Former Foster Youth Reflects on Aging Out, Interning at The Foundling

While living in foster care I never imagined the uncertainty that would be knocking at my door at the age of 21.


I was without a place to call home, although throughout my youth I was promised secured housing. Immediately after my birthday, my foster care agency was informed that funding would not be provided and I had to leave my current foster home. Nine days later my things were packed and I was on my way to a friend’s house to sleep on his couch.


Although he promised I could stay, this wasn’t always the case some days. The days I was unable to rest on his couch, I would sleep on my sister and brother’s couch. They were like strangers because of the disconnect me being in foster care created. They weren’t always happy with me being there and I sensed that, therefore I made sure I was always out. With working two low-paying part-time jobs and being a full-time student, sleep wasn’t much of an option, neither was it an issue.


With the little help I was provided, I used it to assist me with the self-advocacy that led me to where I am today. Throughout the 15 months of couch-surfing homelessness, I would reach out to agencies in search of assistance with housing. Sadly I was rarely able to get any help or connect with anyone.


Finding The Foundling’s Transition to Adulthood Program


After meeting with a number of supportive housing programs, I was presented with the opportunity to interview with The New York Foundling for its Transition to Adulthood Support Program. Tiffany, a program coordinator, was intrigued and impressed by what came out my mouth when we met, and eager and willing to give me an opportunity at assisting me with obtaining my goals.


At the time there weren’t any vacancies in NYF’s program, but that didn’t stop me from calling every week to check in and stay relevant. I continued to search for rooms and places to live on my own, right when I found a room that turned out to be not what I expected. Tiffany gave me a call with the great news a week later. I think this had to be the best day of my life. I still haven’t stopped thanking her because she gave me an opportunity at peace of mind.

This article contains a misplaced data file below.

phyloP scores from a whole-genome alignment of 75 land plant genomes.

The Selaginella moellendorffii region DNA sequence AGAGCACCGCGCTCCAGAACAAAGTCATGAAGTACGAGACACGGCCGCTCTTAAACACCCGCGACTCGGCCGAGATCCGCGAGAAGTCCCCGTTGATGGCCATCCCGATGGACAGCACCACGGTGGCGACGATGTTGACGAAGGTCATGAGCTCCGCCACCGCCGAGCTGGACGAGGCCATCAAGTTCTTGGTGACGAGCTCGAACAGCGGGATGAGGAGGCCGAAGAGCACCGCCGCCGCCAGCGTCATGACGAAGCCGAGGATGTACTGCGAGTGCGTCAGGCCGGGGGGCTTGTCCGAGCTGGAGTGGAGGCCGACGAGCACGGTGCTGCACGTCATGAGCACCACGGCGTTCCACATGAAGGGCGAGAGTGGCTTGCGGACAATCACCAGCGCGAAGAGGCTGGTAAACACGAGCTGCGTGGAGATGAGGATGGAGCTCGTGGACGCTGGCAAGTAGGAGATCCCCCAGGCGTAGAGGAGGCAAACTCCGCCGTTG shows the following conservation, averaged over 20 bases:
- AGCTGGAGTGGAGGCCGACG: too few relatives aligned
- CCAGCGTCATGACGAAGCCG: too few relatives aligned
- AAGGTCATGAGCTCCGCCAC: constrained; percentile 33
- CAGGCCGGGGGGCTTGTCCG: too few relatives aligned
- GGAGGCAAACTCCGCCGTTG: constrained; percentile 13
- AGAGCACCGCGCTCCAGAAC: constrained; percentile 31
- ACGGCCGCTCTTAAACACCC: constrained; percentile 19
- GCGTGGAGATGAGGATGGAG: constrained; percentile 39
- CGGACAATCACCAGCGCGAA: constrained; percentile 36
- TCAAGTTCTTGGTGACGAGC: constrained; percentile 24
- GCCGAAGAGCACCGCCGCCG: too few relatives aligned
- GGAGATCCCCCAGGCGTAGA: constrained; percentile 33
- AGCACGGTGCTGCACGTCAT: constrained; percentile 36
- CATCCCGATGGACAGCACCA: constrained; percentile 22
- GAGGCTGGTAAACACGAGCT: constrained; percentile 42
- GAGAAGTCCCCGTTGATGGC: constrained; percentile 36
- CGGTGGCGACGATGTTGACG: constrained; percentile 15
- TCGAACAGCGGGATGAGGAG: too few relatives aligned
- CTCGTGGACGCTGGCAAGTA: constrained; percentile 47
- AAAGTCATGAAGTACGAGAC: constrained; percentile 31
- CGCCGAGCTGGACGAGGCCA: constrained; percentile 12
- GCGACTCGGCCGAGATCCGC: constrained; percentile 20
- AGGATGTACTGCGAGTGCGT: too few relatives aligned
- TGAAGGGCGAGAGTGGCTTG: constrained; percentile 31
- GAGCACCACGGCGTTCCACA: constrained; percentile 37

Being in the supportive housing program I was able to finally be at ease and understand myself. I was able to establish my credit, secure a legitimate job, enroll back into school, and finish my associate degree and a number of things that I was unable to do in the past.


On Interning with The Foundling


My social worker Sha-keema presented me with an internship opportunity at The New York Foundling that connected me with the phenomenal individuals in the Development department, along with our neighbors in the Communications department. Interning here at The Foundling has given me so much insight about the roles in which those on the outside tend to overlook.


Being guilty of this myself, all my life I knew the social workers and I thought those were the only ones who dedicated their time and were passionate about the mission. I was wrong. I was able to learn and understand how here in the Development department, Kathleen, Miri, Elena, Erin and Kirkley fight hard to obtain funding and donations to keep the various programs within The Foundling up and running. I also was able to witness firsthand the time, preparation and dedication they’ve put into proposals and attempts to gain funding.


From the first day they’ve welcomed me and have done nothing but support and assist me in learning the functions and purpose of this phenomenal department. Walking away from this internship, I’ve grown to realize every piece of the puzzle matters and that you can have an impact on individual lives whether its directly or indirectly.


The above essay was written by Ralph, who interned with our Development department in the summer of 2017.


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